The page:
Should the Price of a Movie Ticket Depend on What You’re Watching?

Speaking at a USC event, Steven Spielberg suggested the future of theatergoing may include tiered pricing

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At a University of Southern California School of Cinematic Arts event on June 12, Steven Spielberg and George Lucas (among others) were on hand for the public opening of the school’s new Interactive Media Building, which was partially funded by Lucas’ foundation. The panel on which they spoke was meant to address the future of entertainment—and it’s one that, at least in Spielberg’s view, won’t look a lot like the present.

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As The Hollywood Reporter recounts, the director told attendees that the industry was headed towards a crisis point, which he speculated could be catalyzed if a series of expensive flops jolted studios.

One of his predictions for what that change might look like? An abandoning of the current single-price system in favor of a variable-price model. Big blockbusters that are dependent on big screens will demand a premium price and stay in theaters longer (much like a Broadway show), while more modestly budgeted movies or films with niche appeal will cost less to see.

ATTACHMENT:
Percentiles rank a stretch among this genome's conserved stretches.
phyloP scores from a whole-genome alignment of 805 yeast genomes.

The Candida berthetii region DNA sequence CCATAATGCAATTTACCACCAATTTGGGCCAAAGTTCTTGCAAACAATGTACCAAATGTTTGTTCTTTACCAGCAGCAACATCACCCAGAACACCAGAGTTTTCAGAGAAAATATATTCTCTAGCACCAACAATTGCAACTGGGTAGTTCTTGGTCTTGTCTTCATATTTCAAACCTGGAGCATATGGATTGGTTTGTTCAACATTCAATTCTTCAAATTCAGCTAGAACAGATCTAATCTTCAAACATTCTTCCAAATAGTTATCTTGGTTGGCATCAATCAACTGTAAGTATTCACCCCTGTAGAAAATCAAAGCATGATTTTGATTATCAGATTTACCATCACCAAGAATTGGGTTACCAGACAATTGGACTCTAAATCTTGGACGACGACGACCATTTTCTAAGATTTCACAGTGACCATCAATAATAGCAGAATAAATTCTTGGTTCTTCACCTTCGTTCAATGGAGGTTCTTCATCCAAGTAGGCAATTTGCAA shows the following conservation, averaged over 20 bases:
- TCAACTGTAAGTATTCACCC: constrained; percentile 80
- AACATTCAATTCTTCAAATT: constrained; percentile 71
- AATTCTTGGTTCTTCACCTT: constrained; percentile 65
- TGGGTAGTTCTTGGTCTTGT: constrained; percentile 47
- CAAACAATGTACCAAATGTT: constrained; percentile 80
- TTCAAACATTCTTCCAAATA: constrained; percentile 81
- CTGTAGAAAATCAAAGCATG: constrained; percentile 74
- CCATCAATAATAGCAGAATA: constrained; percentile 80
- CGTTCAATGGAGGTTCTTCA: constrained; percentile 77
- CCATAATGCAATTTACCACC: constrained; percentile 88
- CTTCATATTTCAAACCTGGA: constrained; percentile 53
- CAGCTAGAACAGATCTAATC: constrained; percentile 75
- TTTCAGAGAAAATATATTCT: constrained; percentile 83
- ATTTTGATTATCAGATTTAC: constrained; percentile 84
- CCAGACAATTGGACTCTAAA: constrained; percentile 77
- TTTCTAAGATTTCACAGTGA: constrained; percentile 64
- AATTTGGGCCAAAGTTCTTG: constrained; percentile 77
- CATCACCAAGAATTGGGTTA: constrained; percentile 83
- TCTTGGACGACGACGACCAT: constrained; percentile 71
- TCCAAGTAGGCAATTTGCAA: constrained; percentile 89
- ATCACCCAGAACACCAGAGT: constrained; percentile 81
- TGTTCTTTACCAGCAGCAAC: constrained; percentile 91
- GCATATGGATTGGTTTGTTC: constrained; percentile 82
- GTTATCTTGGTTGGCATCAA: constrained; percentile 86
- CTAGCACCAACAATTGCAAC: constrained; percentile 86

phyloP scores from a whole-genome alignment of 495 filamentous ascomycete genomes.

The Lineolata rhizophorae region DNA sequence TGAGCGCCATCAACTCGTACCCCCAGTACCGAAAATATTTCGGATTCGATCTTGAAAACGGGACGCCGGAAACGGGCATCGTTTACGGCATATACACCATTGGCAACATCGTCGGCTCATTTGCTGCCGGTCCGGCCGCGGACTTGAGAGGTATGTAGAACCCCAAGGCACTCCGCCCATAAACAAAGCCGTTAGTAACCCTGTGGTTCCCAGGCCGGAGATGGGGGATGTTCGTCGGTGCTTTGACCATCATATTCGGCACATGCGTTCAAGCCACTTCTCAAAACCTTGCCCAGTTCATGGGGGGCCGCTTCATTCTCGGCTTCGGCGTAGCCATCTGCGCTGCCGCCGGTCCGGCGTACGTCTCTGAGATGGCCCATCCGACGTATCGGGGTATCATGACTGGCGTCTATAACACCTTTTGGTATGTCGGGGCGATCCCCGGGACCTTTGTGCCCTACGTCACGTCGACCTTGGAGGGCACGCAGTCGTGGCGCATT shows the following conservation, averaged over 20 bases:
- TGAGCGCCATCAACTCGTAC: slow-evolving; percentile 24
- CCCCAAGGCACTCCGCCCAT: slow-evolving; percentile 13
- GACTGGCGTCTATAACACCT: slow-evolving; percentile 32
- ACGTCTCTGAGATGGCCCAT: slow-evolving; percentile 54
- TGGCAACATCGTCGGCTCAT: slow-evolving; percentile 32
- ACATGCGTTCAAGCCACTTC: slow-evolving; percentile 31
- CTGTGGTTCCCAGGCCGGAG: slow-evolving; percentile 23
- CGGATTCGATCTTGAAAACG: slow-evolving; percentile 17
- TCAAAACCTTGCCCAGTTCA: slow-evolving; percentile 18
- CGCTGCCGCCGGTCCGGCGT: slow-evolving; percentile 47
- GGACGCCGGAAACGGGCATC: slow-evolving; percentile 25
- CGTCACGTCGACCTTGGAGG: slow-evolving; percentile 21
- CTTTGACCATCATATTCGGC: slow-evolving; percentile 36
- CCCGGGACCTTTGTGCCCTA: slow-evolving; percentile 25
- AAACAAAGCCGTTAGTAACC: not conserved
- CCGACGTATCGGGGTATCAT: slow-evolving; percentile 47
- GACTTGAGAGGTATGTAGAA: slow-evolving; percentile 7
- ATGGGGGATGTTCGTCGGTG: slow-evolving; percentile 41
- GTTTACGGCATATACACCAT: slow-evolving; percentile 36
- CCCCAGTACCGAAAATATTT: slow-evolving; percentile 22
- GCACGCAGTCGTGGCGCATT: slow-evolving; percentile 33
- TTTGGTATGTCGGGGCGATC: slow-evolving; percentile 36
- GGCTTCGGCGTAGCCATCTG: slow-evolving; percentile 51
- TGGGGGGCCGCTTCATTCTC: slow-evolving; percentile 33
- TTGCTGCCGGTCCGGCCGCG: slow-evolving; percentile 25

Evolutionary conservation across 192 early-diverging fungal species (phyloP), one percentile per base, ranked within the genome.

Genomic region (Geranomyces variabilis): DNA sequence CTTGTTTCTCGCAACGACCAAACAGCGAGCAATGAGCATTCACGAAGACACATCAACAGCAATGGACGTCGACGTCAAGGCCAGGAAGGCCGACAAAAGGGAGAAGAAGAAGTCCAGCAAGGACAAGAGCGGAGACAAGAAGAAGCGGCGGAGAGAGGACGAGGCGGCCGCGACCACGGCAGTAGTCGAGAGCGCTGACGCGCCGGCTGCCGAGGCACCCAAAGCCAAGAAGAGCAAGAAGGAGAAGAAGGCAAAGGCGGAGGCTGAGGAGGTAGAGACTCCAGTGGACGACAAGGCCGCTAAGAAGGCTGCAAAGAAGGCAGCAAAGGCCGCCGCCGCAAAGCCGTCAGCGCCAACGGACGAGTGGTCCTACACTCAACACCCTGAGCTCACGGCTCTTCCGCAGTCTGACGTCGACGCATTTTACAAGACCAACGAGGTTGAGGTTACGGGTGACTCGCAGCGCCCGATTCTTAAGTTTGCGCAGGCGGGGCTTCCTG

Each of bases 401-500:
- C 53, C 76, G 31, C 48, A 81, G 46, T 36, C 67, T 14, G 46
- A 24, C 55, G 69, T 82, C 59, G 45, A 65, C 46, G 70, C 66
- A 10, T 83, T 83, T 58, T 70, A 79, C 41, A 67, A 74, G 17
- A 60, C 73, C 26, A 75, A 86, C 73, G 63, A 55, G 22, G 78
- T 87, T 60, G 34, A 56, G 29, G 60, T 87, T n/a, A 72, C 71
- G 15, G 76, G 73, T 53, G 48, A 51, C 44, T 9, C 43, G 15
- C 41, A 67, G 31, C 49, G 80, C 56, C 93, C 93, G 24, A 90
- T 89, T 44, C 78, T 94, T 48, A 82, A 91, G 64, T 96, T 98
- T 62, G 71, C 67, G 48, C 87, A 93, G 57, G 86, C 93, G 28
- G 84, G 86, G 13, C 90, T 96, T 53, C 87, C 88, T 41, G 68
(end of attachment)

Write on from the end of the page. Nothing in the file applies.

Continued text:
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While the economics of such an approach (tied to supply and demand, and to the amount of money needed to make back the larger costs of mega-budget projects) makes sense, the logistics of implementing a tiered system might be difficult. A spokesman for the National Association of Theater Owners told TIME that the industry trade group would not comment on the matter, as they don’t discuss pricing issues.

But such complications don’t seem to faze the directors. The Verge reports that Lucas’ view on the state of the industry is that “it’s a mess” — but that “out of that chaos will come some really amazing things.”

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Studios will end up shooting themselves in the foot with such a system. 25$ for a movie that looks like After Earth? Even less people will show up. People will think twice before paying that much (plus food and drinks) with questionable films branded as blockbusters.

bptexan will be on RedBox soon enough.


That has to be the stupidest thing i have ever heard!!! Tiered pricing for movies makes no sense.. Im sure the makers of After Earth, the Great Gatsby, and Jack the Giant Slayer all thought their big budget movie was going to be a blockbuster hit.. So with this "tiered" idea people would have paid premium price ($25) to watch what ultimatly ends up being a big flop. No thanks!!..  Or pay the lower tiered price ($7) for a low budget 3million dollar movie like "The Purge" that ends up being the surpise box office hit..  People want good movies something original they havent seen before.. the movie industry has no imagination at present and has chosen to recycle/remake older movies because of their lack of imagination...